62This “pillarisation” of health care protection is a compromise between the different players and, principally, public authorities, social partners, administrators in the sectors of compulsory and complementary health care insurance, and health care professionals. Policymakers can guarantee the maintenance of social coverage while adjusting it according to budgetary needs without the fear of raising strong protests, because the other pillars are in a position to absorb part of the growth in expenditure and the remaining costs. Employers have less risk of seeing their social health care contributions increase. They can also use the leverage provided by a group insurance contract to set the rates of their complementary insurance contributions, while benefiting from an instrument for managing human resources. The insurers can hope to reinforce their positions in this market and can pursue the experiments they have implemented to increase their knowledge of this sector.
In this scenario, the socially insured whose living conditions are superior to those benefiting from the CMU (France) or the MAF (Belgium) will lose out because the health care insurance systems are becoming increasingly fragmented and they always end up footing the bill of the increase in costs. “Positive” selectivity (measures of protection in favour of disadvantaged categories through the CMU and the MAF) favours coverage by social insurance and the recourse to complementary insurance.
This scenario is currently taking hold in the Netherlands with the reform that was implemented 1 January 2006, and in Germany since the introduction of patient co-payments in 2004, while the national health services are also adopting this approach to the transformation of health care protection and its financing methods.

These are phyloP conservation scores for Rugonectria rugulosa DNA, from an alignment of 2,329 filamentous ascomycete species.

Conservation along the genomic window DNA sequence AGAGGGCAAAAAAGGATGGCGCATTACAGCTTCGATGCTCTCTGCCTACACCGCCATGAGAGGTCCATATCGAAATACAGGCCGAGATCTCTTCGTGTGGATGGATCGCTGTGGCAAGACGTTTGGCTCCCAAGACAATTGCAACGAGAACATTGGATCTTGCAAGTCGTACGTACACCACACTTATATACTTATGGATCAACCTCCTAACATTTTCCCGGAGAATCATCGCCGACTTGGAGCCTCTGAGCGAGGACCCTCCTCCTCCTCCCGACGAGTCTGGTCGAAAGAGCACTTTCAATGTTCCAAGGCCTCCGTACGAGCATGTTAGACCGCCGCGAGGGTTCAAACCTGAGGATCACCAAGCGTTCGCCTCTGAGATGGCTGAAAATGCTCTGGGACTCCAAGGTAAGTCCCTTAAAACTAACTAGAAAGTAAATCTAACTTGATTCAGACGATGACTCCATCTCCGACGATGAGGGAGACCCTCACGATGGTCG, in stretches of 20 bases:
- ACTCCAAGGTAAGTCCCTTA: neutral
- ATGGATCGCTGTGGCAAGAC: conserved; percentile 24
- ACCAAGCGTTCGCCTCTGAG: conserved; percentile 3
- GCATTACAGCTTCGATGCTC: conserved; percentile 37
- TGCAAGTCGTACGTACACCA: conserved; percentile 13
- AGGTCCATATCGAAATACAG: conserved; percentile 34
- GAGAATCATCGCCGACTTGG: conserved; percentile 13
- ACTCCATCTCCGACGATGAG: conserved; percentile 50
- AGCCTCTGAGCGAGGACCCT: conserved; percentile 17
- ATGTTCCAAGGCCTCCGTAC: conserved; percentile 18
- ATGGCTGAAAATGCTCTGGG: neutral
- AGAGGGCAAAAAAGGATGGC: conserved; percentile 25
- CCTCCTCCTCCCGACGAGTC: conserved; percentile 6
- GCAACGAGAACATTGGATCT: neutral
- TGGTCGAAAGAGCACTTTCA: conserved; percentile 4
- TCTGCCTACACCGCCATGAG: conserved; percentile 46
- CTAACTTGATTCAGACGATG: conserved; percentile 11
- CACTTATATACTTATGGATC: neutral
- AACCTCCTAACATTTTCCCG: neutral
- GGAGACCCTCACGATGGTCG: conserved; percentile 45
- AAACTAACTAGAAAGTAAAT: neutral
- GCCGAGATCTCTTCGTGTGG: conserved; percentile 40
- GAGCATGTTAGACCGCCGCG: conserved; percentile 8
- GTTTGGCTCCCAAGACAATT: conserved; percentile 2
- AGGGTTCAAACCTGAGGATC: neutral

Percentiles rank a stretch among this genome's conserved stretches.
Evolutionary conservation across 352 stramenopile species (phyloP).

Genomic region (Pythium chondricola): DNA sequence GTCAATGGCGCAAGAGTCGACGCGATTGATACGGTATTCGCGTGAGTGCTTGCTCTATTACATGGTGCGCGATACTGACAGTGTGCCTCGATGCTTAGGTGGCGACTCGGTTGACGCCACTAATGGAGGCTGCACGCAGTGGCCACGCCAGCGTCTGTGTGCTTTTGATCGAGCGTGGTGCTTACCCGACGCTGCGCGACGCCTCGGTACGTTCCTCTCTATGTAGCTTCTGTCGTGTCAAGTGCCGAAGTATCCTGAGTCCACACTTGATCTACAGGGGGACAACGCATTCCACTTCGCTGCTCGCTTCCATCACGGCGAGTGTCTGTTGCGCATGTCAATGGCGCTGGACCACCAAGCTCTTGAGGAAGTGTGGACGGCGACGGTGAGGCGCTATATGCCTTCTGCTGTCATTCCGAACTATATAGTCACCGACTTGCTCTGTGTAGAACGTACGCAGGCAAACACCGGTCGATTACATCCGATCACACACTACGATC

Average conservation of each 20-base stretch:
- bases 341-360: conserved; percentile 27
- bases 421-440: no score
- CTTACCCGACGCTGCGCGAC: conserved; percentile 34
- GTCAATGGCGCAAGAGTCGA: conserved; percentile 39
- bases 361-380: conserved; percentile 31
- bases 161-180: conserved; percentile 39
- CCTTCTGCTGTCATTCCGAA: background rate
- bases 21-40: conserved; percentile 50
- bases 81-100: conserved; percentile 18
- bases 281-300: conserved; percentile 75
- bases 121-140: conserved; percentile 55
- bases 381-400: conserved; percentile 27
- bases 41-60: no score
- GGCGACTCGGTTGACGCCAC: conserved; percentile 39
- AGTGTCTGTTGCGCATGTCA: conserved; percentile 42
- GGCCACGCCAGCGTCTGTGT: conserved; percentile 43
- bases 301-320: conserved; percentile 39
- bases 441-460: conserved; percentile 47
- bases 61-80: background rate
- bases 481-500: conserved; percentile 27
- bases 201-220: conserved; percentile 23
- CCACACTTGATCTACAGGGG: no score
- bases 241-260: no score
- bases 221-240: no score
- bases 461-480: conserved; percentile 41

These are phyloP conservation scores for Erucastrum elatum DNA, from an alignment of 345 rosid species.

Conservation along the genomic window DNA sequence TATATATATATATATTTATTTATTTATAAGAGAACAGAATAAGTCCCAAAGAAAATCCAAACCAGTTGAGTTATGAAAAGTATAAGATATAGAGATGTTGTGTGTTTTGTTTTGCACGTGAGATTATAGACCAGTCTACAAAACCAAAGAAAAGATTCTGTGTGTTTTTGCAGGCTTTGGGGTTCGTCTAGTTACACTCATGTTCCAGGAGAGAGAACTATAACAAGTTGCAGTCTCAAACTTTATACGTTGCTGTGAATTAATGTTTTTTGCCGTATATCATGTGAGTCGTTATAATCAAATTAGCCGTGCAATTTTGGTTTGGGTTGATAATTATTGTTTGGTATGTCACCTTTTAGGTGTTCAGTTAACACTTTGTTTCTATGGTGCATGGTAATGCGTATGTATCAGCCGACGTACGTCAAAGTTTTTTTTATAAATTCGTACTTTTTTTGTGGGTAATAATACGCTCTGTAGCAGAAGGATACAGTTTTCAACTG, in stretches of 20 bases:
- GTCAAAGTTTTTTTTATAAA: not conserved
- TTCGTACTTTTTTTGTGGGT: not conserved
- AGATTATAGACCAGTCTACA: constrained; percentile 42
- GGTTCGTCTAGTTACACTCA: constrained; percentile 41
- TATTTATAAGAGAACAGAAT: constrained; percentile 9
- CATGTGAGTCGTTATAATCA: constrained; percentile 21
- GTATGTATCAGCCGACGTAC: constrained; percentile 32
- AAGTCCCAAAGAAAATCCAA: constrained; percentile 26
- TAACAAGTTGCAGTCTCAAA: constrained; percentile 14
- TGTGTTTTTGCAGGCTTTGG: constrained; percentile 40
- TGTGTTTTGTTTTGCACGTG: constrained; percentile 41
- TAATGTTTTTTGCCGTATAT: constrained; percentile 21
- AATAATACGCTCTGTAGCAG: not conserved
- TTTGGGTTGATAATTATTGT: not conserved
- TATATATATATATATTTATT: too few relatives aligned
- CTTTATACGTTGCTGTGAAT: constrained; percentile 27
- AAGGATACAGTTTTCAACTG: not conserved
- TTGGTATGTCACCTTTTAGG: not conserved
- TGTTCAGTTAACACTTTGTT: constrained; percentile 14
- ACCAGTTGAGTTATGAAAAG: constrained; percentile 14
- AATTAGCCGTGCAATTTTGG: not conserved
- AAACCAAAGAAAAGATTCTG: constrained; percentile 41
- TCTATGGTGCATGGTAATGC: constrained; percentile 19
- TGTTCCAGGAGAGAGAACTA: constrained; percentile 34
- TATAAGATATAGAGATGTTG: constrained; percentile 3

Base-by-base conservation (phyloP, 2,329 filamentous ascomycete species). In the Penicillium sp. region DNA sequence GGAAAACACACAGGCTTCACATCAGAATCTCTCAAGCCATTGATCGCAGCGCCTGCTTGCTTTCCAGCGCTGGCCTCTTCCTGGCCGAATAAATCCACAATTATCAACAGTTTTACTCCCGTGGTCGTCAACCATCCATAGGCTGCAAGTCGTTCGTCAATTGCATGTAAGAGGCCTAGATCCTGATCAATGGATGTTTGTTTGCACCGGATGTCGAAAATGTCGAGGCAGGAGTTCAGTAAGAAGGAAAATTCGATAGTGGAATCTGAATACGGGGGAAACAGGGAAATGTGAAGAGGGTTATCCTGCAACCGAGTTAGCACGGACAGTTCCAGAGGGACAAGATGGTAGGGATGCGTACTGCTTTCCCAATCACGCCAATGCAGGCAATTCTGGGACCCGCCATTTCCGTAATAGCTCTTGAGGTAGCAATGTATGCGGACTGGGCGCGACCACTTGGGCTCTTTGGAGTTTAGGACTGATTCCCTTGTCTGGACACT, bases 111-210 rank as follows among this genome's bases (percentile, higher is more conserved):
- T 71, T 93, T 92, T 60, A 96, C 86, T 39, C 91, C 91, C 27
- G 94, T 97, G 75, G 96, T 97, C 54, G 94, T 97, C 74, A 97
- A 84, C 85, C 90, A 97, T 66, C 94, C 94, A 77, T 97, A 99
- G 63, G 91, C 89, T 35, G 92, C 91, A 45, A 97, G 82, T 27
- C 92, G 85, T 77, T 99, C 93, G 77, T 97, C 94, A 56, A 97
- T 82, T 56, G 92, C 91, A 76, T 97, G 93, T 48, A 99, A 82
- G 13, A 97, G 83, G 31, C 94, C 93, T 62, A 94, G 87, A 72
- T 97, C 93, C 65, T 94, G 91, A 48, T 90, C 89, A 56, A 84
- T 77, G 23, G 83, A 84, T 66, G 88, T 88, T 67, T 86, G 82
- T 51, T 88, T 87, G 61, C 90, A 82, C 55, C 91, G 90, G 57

■ Conclusion

63Health care insurance systems were originally governed by public norms imposed on everyone. These resulted in a social compromise between the

64systems’ principal financers, in order to demarcate the contribution effort and define the field of social coverage. It then became necessary to implement labour agreement mechanisms establishing the health care providers’ commitments regarding rates. Health care providers played an increasingly decisive role in the administration of health care systems, to the point that this labour agreement regulation became its keystone. Nevertheless, existing structures do not always seem to be able to attain the allotted objectives in terms of controlling health care expenditure. The increasingly pronounced use of competitive practices doubtless constitute one of the principal causes, especially given public policy administrators’ weakness in implementing tools to regulate the medical technology market, the heavy concentration of production of medical goods, the increasing scarcity of certain health care professionals, the emergence of centres of excellence, and so on.

65The interdependent structure of health care insurance systems is today faced with the pervasion of the health care sector with market principles, resulting from the worldwide influence of liberalism and economic constraints imposed on social policies.

66• This context of market internationalisation and the development of mobility creates a demand for trans-national, uniform protection from social risks, which favours the development of equivalent health care coverage, regardless of the country in which the treatment is dispensed.

67• Reforms of public health care systems have authorised the introduction of rules of competition that have increased the vulnerability of social coverage, notably with respect to the principles of the European Union Treaty. Diverse rulings by the CoJEC testify to this fact.